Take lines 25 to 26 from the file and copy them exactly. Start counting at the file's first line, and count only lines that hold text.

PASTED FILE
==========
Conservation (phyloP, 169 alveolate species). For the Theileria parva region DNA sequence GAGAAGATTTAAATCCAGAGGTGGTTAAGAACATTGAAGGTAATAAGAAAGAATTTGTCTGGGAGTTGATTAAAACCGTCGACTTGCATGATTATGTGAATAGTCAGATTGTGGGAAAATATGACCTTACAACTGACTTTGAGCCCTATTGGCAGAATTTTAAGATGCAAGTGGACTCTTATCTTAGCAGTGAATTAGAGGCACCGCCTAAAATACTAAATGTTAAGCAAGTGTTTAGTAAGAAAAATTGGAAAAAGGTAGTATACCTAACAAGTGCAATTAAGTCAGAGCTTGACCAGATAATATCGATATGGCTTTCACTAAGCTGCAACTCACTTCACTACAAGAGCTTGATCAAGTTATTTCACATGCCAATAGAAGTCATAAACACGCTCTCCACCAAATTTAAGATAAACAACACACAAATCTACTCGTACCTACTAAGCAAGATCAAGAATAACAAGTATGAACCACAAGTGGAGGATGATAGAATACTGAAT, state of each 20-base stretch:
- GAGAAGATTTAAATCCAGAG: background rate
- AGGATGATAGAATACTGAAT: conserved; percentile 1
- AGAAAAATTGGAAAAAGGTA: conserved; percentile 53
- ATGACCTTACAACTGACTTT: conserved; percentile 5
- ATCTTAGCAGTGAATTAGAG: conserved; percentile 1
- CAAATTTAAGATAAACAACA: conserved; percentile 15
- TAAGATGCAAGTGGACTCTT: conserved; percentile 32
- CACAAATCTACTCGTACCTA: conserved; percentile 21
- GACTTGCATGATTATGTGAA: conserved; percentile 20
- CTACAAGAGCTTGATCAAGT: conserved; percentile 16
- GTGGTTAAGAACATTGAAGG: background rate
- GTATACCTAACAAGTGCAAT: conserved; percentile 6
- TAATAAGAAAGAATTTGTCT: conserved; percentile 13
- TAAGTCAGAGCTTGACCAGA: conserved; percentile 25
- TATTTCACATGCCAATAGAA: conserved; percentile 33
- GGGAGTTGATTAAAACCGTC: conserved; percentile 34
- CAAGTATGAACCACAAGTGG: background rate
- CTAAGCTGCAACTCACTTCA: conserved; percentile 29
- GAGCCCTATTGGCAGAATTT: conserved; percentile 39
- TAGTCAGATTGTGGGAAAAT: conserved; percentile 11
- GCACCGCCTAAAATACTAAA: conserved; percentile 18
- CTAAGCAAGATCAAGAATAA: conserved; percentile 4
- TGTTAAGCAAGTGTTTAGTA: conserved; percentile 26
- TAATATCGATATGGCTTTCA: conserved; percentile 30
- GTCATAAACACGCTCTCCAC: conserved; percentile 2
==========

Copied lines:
- TAATATCGATATGGCTTTCA: conserved; percentile 30
- GTCATAAACACGCTCTCCAC: conserved; percentile 2